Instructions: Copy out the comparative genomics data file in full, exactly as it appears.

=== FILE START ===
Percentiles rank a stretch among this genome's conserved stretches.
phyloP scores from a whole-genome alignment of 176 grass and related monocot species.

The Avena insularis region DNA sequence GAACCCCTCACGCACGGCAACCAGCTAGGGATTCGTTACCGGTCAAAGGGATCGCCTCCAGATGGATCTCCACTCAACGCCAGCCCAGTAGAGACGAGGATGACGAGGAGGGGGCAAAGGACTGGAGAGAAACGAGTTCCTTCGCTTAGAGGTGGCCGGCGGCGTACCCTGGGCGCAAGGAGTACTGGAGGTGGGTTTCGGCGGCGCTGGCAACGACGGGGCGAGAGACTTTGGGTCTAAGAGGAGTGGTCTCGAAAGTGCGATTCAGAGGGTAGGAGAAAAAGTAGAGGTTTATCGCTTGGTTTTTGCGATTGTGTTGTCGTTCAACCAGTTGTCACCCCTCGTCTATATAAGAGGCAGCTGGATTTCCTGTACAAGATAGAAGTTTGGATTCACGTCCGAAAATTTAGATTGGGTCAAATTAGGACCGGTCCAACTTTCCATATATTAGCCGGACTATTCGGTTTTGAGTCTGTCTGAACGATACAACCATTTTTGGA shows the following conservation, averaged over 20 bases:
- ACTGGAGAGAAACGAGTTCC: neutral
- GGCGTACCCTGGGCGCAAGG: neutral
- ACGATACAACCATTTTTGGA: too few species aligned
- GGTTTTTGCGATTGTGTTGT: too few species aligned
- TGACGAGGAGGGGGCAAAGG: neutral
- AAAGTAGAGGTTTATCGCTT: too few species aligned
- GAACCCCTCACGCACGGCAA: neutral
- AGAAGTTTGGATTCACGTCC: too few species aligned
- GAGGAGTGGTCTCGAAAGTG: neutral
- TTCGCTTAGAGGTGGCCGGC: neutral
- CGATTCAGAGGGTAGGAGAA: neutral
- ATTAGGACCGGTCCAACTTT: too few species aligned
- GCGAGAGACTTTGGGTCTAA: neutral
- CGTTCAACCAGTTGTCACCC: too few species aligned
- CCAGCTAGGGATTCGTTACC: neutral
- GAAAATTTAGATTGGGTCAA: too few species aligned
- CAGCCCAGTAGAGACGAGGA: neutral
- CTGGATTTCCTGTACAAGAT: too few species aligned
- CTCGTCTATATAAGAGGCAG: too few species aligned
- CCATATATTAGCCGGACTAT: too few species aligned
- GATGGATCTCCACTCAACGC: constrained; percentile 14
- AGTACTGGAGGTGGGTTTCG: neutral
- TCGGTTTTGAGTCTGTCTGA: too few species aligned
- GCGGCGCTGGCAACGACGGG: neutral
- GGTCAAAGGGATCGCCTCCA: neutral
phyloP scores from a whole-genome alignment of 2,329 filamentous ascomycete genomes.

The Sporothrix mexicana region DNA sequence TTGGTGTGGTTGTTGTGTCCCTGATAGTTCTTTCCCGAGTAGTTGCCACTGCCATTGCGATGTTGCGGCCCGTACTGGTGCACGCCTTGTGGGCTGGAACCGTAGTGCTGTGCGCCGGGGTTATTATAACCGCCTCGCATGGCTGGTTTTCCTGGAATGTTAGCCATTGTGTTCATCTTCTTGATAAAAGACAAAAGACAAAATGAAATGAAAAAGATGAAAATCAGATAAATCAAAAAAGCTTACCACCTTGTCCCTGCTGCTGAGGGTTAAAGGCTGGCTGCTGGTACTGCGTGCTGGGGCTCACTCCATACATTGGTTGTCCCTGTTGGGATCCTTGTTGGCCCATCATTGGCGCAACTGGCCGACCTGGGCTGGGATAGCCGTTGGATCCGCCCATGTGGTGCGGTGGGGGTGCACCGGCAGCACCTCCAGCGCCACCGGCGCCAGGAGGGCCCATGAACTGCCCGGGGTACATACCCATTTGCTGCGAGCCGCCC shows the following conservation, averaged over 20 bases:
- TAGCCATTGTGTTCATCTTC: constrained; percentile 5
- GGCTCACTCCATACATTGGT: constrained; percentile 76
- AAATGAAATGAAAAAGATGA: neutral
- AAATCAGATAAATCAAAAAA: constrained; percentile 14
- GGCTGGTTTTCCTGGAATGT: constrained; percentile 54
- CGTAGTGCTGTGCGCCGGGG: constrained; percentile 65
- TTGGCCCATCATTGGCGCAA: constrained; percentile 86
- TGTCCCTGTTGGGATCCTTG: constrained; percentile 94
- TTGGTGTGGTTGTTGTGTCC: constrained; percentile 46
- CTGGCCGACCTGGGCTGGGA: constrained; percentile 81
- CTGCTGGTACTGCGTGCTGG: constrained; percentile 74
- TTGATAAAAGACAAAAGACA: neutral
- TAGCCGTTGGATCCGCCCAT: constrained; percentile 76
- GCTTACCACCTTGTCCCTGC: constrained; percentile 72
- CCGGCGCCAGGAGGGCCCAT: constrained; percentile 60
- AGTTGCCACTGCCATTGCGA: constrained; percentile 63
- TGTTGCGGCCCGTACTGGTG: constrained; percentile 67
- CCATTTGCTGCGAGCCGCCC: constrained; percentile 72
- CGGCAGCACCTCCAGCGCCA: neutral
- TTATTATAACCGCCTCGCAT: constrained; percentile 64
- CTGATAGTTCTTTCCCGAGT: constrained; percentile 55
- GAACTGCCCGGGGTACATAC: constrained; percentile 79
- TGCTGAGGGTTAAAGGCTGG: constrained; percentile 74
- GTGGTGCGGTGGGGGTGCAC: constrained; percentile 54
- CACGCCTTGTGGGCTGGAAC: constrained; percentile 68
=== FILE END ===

Percentiles rank a stretch among this genome's conserved stretches.
phyloP scores from a whole-genome alignment of 176 grass and related monocot species.

The Avena insularis region DNA sequence GAACCCCTCACGCACGGCAACCAGCTAGGGATTCGTTACCGGTCAAAGGGATCGCCTCCAGATGGATCTCCACTCAACGCCAGCCCAGTAGAGACGAGGATGACGAGGAGGGGGCAAAGGACTGGAGAGAAACGAGTTCCTTCGCTTAGAGGTGGCCGGCGGCGTACCCTGGGCGCAAGGAGTACTGGAGGTGGGTTTCGGCGGCGCTGGCAACGACGGGGCGAGAGACTTTGGGTCTAAGAGGAGTGGTCTCGAAAGTGCGATTCAGAGGGTAGGAGAAAAAGTAGAGGTTTATCGCTTGGTTTTTGCGATTGTGTTGTCGTTCAACCAGTTGTCACCCCTCGTCTATATAAGAGGCAGCTGGATTTCCTGTACAAGATAGAAGTTTGGATTCACGTCCGAAAATTTAGATTGGGTCAAATTAGGACCGGTCCAACTTTCCATATATTAGCCGGACTATTCGGTTTTGAGTCTGTCTGAACGATACAACCATTTTTGGA shows the following conservation, averaged over 20 bases:
- ACTGGAGAGAAACGAGTTCC: neutral
- GGCGTACCCTGGGCGCAAGG: neutral
- ACGATACAACCATTTTTGGA: too few species aligned
- GGTTTTTGCGATTGTGTTGT: too few species aligned
- TGACGAGGAGGGGGCAAAGG: neutral
- AAAGTAGAGGTTTATCGCTT: too few species aligned
- GAACCCCTCACGCACGGCAA: neutral
- AGAAGTTTGGATTCACGTCC: too few species aligned
- GAGGAGTGGTCTCGAAAGTG: neutral
- TTCGCTTAGAGGTGGCCGGC: neutral
- CGATTCAGAGGGTAGGAGAA: neutral
- ATTAGGACCGGTCCAACTTT: too few species aligned
- GCGAGAGACTTTGGGTCTAA: neutral
- CGTTCAACCAGTTGTCACCC: too few species aligned
- CCAGCTAGGGATTCGTTACC: neutral
- GAAAATTTAGATTGGGTCAA: too few species aligned
- CAGCCCAGTAGAGACGAGGA: neutral
- CTGGATTTCCTGTACAAGAT: too few species aligned
- CTCGTCTATATAAGAGGCAG: too few species aligned
- CCATATATTAGCCGGACTAT: too few species aligned
- GATGGATCTCCACTCAACGC: constrained; percentile 14
- AGTACTGGAGGTGGGTTTCG: neutral
- TCGGTTTTGAGTCTGTCTGA: too few species aligned
- GCGGCGCTGGCAACGACGGG: neutral
- GGTCAAAGGGATCGCCTCCA: neutral
phyloP scores from a whole-genome alignment of 2,329 filamentous ascomycete genomes.

The Sporothrix mexicana region DNA sequence TTGGTGTGGTTGTTGTGTCCCTGATAGTTCTTTCCCGAGTAGTTGCCACTGCCATTGCGATGTTGCGGCCCGTACTGGTGCACGCCTTGTGGGCTGGAACCGTAGTGCTGTGCGCCGGGGTTATTATAACCGCCTCGCATGGCTGGTTTTCCTGGAATGTTAGCCATTGTGTTCATCTTCTTGATAAAAGACAAAAGACAAAATGAAATGAAAAAGATGAAAATCAGATAAATCAAAAAAGCTTACCACCTTGTCCCTGCTGCTGAGGGTTAAAGGCTGGCTGCTGGTACTGCGTGCTGGGGCTCACTCCATACATTGGTTGTCCCTGTTGGGATCCTTGTTGGCCCATCATTGGCGCAACTGGCCGACCTGGGCTGGGATAGCCGTTGGATCCGCCCATGTGGTGCGGTGGGGGTGCACCGGCAGCACCTCCAGCGCCACCGGCGCCAGGAGGGCCCATGAACTGCCCGGGGTACATACCCATTTGCTGCGAGCCGCCC shows the following conservation, averaged over 20 bases:
- TAGCCATTGTGTTCATCTTC: constrained; percentile 5
- GGCTCACTCCATACATTGGT: constrained; percentile 76
- AAATGAAATGAAAAAGATGA: neutral
- AAATCAGATAAATCAAAAAA: constrained; percentile 14
- GGCTGGTTTTCCTGGAATGT: constrained; percentile 54
- CGTAGTGCTGTGCGCCGGGG: constrained; percentile 65
- TTGGCCCATCATTGGCGCAA: constrained; percentile 86
- TGTCCCTGTTGGGATCCTTG: constrained; percentile 94
- TTGGTGTGGTTGTTGTGTCC: constrained; percentile 46
- CTGGCCGACCTGGGCTGGGA: constrained; percentile 81
- CTGCTGGTACTGCGTGCTGG: constrained; percentile 74
- TTGATAAAAGACAAAAGACA: neutral
- TAGCCGTTGGATCCGCCCAT: constrained; percentile 76
- GCTTACCACCTTGTCCCTGC: constrained; percentile 72
- CCGGCGCCAGGAGGGCCCAT: constrained; percentile 60
- AGTTGCCACTGCCATTGCGA: constrained; percentile 63
- TGTTGCGGCCCGTACTGGTG: constrained; percentile 67
- CCATTTGCTGCGAGCCGCCC: constrained; percentile 72
- CGGCAGCACCTCCAGCGCCA: neutral
- TTATTATAACCGCCTCGCAT: constrained; percentile 64
- CTGATAGTTCTTTCCCGAGT: constrained; percentile 55
- GAACTGCCCGGGGTACATAC: constrained; percentile 79
- TGCTGAGGGTTAAAGGCTGG: constrained; percentile 74
- GTGGTGCGGTGGGGGTGCAC: constrained; percentile 54
- CACGCCTTGTGGGCTGGAAC: constrained; percentile 68